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Couple Put Up a Big Sign of the Real Estate Slump : Housing: They write 'For Sale' in huge letters on their lawn, hoping to attract attention from passengers in planes and jets on flight path to LAX.


LA HABRA HEIGHTS — Loret and Jack Sayler look up hopefully as the planes pass over the million-dollar hilltop home they are trying to sell.

On the spacious front lawn, where family soccer games were played and the croquet course once stood, a for-sale sign in white letters and numbers 10 feet long and 2 feet wide beckons air travelers.

Dismayed by the depressed real estate market, the Saylers came up with the unconventional marketing pitch to take advantage of their location beneath an approach path to Los Angeles International Airport.

"It was a spontaneous idea we thought was silly initially, but decided to give a try," said Loret Sayler, an architectural designer whose projects include the 15-year-old contemporary house.

"For Sale" and a phone number were written on the grass with Styrofoam packing material a couple of weeks after the house went on the market in early February. "We were contemplating whether it was too tacky to do, but we are very motivated sellers," Loret Sayler said.

The Saylers, despite a lingering fondness for the home's spectacular vistas, its aviary, its glass-bottom shower, its spa, its marble wet bar and its bedroom windows slanted for viewing stars, want to move to Northern California.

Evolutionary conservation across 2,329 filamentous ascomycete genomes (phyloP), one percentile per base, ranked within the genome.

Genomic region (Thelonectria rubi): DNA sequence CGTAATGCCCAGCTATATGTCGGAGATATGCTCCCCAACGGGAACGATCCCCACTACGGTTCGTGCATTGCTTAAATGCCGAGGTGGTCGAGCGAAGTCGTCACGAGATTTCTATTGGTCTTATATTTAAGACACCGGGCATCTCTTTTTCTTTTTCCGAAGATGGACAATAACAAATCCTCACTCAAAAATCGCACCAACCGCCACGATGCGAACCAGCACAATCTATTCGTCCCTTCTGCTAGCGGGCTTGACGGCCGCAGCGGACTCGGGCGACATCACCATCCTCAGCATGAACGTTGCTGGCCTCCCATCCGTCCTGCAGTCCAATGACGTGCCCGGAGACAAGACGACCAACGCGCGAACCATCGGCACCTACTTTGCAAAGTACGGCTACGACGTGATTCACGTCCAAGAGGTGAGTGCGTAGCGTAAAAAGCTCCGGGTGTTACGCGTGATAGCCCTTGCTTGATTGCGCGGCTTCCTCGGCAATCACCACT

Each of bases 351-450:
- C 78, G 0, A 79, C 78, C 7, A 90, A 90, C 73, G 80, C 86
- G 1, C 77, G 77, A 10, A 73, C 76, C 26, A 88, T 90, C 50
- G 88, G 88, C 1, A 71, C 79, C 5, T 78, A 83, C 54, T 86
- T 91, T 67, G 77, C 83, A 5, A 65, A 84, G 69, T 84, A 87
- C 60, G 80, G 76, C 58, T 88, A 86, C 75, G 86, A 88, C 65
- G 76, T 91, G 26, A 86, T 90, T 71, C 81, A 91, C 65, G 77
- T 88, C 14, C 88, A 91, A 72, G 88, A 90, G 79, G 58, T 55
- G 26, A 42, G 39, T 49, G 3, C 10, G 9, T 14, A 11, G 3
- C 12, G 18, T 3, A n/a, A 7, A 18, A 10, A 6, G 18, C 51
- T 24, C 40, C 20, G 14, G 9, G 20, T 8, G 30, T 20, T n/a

Jack Sayler, a manufacturing executive, said the Federal Aviation Administration told him that planes flying over his house are at 4,000 to 5,000 feet. The planes are high enough not to disturb the hilltop's tranquillity, but whether they are too high for the passengers to make out the sign on the lawn is not certain.

"We think they probably see it," Loret Sayler said. "The direction we set it up is the way (the planes) are coming in. We theorized it would be wonderful for a pilot to be saying, 'On your left, you will see a lovely home for sale.' "

Small planes often fly over the house and then circle it, perhaps attracted by the big lawn or the roof, which is part sod and part copper.

The pilots of these planes are being targeted by the Saylers as potential buyers. "They might not live in this area and may not have thought about living in this very nice community of La Habra Heights," Loret Sayler said.

Pam Kennedy, a real estate agent who listed the house with Coldwell Banker Roberts Real Estate in Whittier, was surprised when the Saylers told her their idea.

"I didn't know quite what to think," Kennedy said. "I had never heard of that being done. How many houses would that work on? Who else has that kind of lawn?"

Kennedy discussed the idea with brokers and agents in her office. "They all thought it was a great idea," she said. "What could it hurt? You need something special."

Last year only two homes in the $1-million price range were sold in La Habra Heights, Kennedy said, adding that of the 110 homes for sale there, 16% are listed at more than $1 million.

Normally, she said, advertising for estate housing "is pretty mundane because people are conservative. You seldom ever see a marketing scheme this aggressive and innovative in the estate range."

The home, which looks out at the ocean and downtown Los Angeles, and at smaller hills covered with red flowers and blooming mustard, has been advertised for $1.25 million in real estate board listings, newspapers, area magazines and publications that have an international circulation.

The Saylers have not received inquiries from jet passengers who have passed over the house, but a few private pilots have expressed interest. And there was a flurry of responses, though nothing too serious, after a TV station ran a story about the home.

"The sign has been a bundle of fun," Loret Sayler said, "but no one has made an offer."

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